Whether this is your first hackathon or your 50th, here are a few suggestions to keep things running smoothly.
Plan and Delegate – You only have one day to hack, so think carefully about what you’re going to build. Communicate with your teammates so that everyone knows what they’re doing and how it fits into the whole picture. Click this link to find more on this topic. Don’t underestimate the value of planning with pen and paper (measure twice, cut once!). Caveat: planning is important but do not come in with an app you’ve already built, add a feature, and call it a day. It is not fair to everyone else and if you do this, you should feel embarrassed and ashamed. Also there is no way you would win so stay honest!
Work Backwards from the Demo – Once you’ve got an idea, it can be helpful to think about your demo and work backwards to prioritize features. In no way do we expect a complete app, but we can only judge what we can see (this is probably the time to put aside reservations about fast and dirty code). Stay tuned for our judging criteria, which we’ll post on this blog.
Leave Time to Practice – We will have conference rooms you can use for short periods as well as volunteers floating around that you can practice presenting with.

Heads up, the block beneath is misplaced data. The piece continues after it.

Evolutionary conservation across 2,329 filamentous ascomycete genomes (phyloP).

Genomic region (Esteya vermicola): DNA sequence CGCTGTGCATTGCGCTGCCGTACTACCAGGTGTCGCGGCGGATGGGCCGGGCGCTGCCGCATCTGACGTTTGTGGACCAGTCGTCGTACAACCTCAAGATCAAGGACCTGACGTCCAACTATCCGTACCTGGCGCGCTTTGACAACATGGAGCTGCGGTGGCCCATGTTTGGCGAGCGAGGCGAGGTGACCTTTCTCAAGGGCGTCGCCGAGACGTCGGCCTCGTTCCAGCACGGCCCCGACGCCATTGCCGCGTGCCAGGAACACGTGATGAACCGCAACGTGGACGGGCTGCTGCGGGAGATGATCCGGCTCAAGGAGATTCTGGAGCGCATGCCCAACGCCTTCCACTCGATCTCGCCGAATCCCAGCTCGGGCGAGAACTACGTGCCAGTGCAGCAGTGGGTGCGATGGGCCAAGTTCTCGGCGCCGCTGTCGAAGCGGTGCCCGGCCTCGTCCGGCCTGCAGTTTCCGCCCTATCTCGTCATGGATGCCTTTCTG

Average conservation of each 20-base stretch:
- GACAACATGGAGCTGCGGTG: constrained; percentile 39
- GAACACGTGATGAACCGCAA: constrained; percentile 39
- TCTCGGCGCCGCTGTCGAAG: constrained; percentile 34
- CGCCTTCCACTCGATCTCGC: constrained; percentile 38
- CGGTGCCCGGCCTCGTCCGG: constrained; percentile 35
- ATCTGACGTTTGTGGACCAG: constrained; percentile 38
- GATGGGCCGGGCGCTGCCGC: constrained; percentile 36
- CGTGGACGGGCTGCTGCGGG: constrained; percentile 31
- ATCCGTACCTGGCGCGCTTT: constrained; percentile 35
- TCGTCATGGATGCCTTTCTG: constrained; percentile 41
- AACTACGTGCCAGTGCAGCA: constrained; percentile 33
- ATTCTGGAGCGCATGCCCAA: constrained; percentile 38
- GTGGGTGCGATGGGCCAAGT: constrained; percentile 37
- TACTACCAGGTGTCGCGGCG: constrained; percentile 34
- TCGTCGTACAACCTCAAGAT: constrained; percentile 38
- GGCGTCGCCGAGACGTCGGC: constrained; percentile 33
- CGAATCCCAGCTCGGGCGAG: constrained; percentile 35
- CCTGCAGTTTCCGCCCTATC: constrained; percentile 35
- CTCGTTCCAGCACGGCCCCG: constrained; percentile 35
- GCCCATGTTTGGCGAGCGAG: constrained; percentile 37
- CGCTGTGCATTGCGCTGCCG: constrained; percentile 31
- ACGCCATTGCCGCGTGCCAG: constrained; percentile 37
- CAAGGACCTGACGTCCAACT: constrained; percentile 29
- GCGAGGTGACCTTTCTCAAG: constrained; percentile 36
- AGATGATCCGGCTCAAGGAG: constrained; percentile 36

Have Fun – ‘Nuff said.
You’ll probably want to share code and assets with your teammates. Have accounts set up and ready to go as necessary.
Build on top of boilerplate to quickly get cross-browser and mobile-friendly components like forms, tables, buttons, grids. Options include: Twitter Bootstrap (spruce up the defaults with Bootswatch), Html5 Boilerplate, Skeleton, and Foundation. Pick one you like and be familiar with its features and limitations.
A live site makes it easier to share your project with others. Heroku (Ruby, Node.js, Clojure, Java, Python, and Scala), PHPFog, and AppHarbor (.NET) provide easy to use, fast, and free services for deploying your code.
We will have short demos from these partners on Friday and developers familiar with their APIs will be available on Saturday to answer questions. Using these APIs is entirely optional but the developers are on hand to help you hit the ground running. what is a cloud server . Check them out to familiarize yourself with their features and setup, and apply for a developer key to get started with the API.
- Sendgrid: email deliverability
- Twilio: voice and SMS
- Foursquare: location, venues, real-time check-in notifications
- Yipit: daily deals
- Mashery: network with over 50 APIs including Netflix and Rdio.
- DotGo: SMS content
- Temboo: shortcuts for common functions across over 70 APIs including Instagram, DropBox, and FitBit
Other APIs you might be interested in:
- Stripe: payments
- Airbrake: exception handling
- Aviary: photo editing
- Venmo; peer to peer payments
- New York Times Event API: lists
- Plancast API
- NYC Open Data: Largest source of NYC data, including free wifi locations, farmers market locations, NYC parks free event listings, and much more
- Freebase: Open source data sets on people, movies, music, and more.
- AWS: offers free datasets to current users, including wikipedia
- Data.gov: offers open data sets from most US government agencies. Good for health
- Hilary Mason’s bundle of open data sets
- Where can I find datasets open to the public? via Quora
- Where to Find Open Data Sets on the Web via ReadWriteWeb